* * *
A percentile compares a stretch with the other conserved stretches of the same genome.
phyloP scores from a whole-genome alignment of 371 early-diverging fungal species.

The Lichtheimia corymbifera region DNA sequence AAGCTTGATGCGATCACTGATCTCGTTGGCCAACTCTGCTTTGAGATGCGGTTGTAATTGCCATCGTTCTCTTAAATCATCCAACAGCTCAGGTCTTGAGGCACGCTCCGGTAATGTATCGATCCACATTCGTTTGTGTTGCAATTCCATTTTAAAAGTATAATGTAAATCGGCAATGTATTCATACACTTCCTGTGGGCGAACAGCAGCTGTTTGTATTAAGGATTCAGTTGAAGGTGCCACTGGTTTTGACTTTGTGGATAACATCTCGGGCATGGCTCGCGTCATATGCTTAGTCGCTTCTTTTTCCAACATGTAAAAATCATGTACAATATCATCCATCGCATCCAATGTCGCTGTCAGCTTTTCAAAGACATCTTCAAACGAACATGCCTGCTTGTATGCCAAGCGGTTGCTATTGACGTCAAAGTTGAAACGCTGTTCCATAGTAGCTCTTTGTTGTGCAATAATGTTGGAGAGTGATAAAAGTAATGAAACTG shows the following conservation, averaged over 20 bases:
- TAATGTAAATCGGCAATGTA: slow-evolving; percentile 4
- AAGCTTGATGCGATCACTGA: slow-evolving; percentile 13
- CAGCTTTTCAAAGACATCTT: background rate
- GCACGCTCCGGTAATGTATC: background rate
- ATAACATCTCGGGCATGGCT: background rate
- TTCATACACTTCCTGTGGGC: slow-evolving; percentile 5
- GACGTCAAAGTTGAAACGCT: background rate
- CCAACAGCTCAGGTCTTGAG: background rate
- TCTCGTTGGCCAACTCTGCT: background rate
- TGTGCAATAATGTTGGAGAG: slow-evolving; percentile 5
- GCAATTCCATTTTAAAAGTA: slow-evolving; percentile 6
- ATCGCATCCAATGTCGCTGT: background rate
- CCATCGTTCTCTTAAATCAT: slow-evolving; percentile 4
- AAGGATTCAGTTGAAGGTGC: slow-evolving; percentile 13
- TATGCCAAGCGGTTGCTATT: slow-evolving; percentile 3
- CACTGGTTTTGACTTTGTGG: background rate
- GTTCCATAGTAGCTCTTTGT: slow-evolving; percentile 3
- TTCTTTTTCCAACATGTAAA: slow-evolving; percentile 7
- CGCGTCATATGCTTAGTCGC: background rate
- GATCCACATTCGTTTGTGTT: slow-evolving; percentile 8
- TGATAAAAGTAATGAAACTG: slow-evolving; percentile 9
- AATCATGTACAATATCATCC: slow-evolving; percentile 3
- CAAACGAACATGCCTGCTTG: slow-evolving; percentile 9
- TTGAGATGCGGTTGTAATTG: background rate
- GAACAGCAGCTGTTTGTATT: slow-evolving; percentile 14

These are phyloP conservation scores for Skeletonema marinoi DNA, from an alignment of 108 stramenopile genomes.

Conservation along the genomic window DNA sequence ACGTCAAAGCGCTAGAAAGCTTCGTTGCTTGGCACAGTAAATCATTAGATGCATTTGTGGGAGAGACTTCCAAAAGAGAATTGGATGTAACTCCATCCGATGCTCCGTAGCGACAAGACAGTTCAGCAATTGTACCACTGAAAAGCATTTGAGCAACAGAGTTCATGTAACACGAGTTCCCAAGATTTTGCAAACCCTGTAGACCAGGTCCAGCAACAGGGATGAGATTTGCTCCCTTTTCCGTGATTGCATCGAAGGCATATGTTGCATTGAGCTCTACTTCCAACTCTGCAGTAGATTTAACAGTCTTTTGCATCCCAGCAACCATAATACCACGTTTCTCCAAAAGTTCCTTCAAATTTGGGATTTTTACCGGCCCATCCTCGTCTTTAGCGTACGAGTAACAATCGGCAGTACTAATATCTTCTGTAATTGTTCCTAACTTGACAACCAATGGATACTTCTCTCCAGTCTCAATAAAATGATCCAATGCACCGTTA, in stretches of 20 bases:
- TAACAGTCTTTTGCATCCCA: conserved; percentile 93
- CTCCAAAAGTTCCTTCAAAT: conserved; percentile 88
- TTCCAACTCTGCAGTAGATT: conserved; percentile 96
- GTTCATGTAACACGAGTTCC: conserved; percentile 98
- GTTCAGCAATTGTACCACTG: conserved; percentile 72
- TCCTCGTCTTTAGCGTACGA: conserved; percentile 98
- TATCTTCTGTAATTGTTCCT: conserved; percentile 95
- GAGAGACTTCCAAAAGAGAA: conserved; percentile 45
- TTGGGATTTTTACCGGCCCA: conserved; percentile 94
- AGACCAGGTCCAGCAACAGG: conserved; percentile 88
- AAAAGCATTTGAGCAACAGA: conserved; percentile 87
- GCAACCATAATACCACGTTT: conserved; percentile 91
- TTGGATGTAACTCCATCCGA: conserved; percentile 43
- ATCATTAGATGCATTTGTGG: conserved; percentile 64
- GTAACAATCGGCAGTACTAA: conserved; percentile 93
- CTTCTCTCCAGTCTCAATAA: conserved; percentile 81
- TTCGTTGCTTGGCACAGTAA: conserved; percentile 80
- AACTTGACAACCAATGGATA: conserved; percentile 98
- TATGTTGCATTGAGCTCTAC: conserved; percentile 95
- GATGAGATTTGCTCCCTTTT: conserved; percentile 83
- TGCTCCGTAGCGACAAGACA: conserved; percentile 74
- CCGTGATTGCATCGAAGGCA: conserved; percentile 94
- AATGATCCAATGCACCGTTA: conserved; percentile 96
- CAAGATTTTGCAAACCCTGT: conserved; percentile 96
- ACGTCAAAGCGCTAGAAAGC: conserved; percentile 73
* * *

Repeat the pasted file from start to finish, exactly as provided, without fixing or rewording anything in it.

A percentile compares a stretch with the other conserved stretches of the same genome.
phyloP scores from a whole-genome alignment of 371 early-diverging fungal species.

The Lichtheimia corymbifera region DNA sequence AAGCTTGATGCGATCACTGATCTCGTTGGCCAACTCTGCTTTGAGATGCGGTTGTAATTGCCATCGTTCTCTTAAATCATCCAACAGCTCAGGTCTTGAGGCACGCTCCGGTAATGTATCGATCCACATTCGTTTGTGTTGCAATTCCATTTTAAAAGTATAATGTAAATCGGCAATGTATTCATACACTTCCTGTGGGCGAACAGCAGCTGTTTGTATTAAGGATTCAGTTGAAGGTGCCACTGGTTTTGACTTTGTGGATAACATCTCGGGCATGGCTCGCGTCATATGCTTAGTCGCTTCTTTTTCCAACATGTAAAAATCATGTACAATATCATCCATCGCATCCAATGTCGCTGTCAGCTTTTCAAAGACATCTTCAAACGAACATGCCTGCTTGTATGCCAAGCGGTTGCTATTGACGTCAAAGTTGAAACGCTGTTCCATAGTAGCTCTTTGTTGTGCAATAATGTTGGAGAGTGATAAAAGTAATGAAACTG shows the following conservation, averaged over 20 bases:
- TAATGTAAATCGGCAATGTA: slow-evolving; percentile 4
- AAGCTTGATGCGATCACTGA: slow-evolving; percentile 13
- CAGCTTTTCAAAGACATCTT: background rate
- GCACGCTCCGGTAATGTATC: background rate
- ATAACATCTCGGGCATGGCT: background rate
- TTCATACACTTCCTGTGGGC: slow-evolving; percentile 5
- GACGTCAAAGTTGAAACGCT: background rate
- CCAACAGCTCAGGTCTTGAG: background rate
- TCTCGTTGGCCAACTCTGCT: background rate
- TGTGCAATAATGTTGGAGAG: slow-evolving; percentile 5
- GCAATTCCATTTTAAAAGTA: slow-evolving; percentile 6
- ATCGCATCCAATGTCGCTGT: background rate
- CCATCGTTCTCTTAAATCAT: slow-evolving; percentile 4
- AAGGATTCAGTTGAAGGTGC: slow-evolving; percentile 13
- TATGCCAAGCGGTTGCTATT: slow-evolving; percentile 3
- CACTGGTTTTGACTTTGTGG: background rate
- GTTCCATAGTAGCTCTTTGT: slow-evolving; percentile 3
- TTCTTTTTCCAACATGTAAA: slow-evolving; percentile 7
- CGCGTCATATGCTTAGTCGC: background rate
- GATCCACATTCGTTTGTGTT: slow-evolving; percentile 8
- TGATAAAAGTAATGAAACTG: slow-evolving; percentile 9
- AATCATGTACAATATCATCC: slow-evolving; percentile 3
- CAAACGAACATGCCTGCTTG: slow-evolving; percentile 9
- TTGAGATGCGGTTGTAATTG: background rate
- GAACAGCAGCTGTTTGTATT: slow-evolving; percentile 14

These are phyloP conservation scores for Skeletonema marinoi DNA, from an alignment of 108 stramenopile genomes.

Conservation along the genomic window DNA sequence ACGTCAAAGCGCTAGAAAGCTTCGTTGCTTGGCACAGTAAATCATTAGATGCATTTGTGGGAGAGACTTCCAAAAGAGAATTGGATGTAACTCCATCCGATGCTCCGTAGCGACAAGACAGTTCAGCAATTGTACCACTGAAAAGCATTTGAGCAACAGAGTTCATGTAACACGAGTTCCCAAGATTTTGCAAACCCTGTAGACCAGGTCCAGCAACAGGGATGAGATTTGCTCCCTTTTCCGTGATTGCATCGAAGGCATATGTTGCATTGAGCTCTACTTCCAACTCTGCAGTAGATTTAACAGTCTTTTGCATCCCAGCAACCATAATACCACGTTTCTCCAAAAGTTCCTTCAAATTTGGGATTTTTACCGGCCCATCCTCGTCTTTAGCGTACGAGTAACAATCGGCAGTACTAATATCTTCTGTAATTGTTCCTAACTTGACAACCAATGGATACTTCTCTCCAGTCTCAATAAAATGATCCAATGCACCGTTA, in stretches of 20 bases:
- TAACAGTCTTTTGCATCCCA: conserved; percentile 93
- CTCCAAAAGTTCCTTCAAAT: conserved; percentile 88
- TTCCAACTCTGCAGTAGATT: conserved; percentile 96
- GTTCATGTAACACGAGTTCC: conserved; percentile 98
- GTTCAGCAATTGTACCACTG: conserved; percentile 72
- TCCTCGTCTTTAGCGTACGA: conserved; percentile 98
- TATCTTCTGTAATTGTTCCT: conserved; percentile 95
- GAGAGACTTCCAAAAGAGAA: conserved; percentile 45
- TTGGGATTTTTACCGGCCCA: conserved; percentile 94
- AGACCAGGTCCAGCAACAGG: conserved; percentile 88
- AAAAGCATTTGAGCAACAGA: conserved; percentile 87
- GCAACCATAATACCACGTTT: conserved; percentile 91
- TTGGATGTAACTCCATCCGA: conserved; percentile 43
- ATCATTAGATGCATTTGTGG: conserved; percentile 64
- GTAACAATCGGCAGTACTAA: conserved; percentile 93
- CTTCTCTCCAGTCTCAATAA: conserved; percentile 81
- TTCGTTGCTTGGCACAGTAA: conserved; percentile 80
- AACTTGACAACCAATGGATA: conserved; percentile 98
- TATGTTGCATTGAGCTCTAC: conserved; percentile 95
- GATGAGATTTGCTCCCTTTT: conserved; percentile 83
- TGCTCCGTAGCGACAAGACA: conserved; percentile 74
- CCGTGATTGCATCGAAGGCA: conserved; percentile 94
- AATGATCCAATGCACCGTTA: conserved; percentile 96
- CAAGATTTTGCAAACCCTGT: conserved; percentile 96
- ACGTCAAAGCGCTAGAAAGC: conserved; percentile 73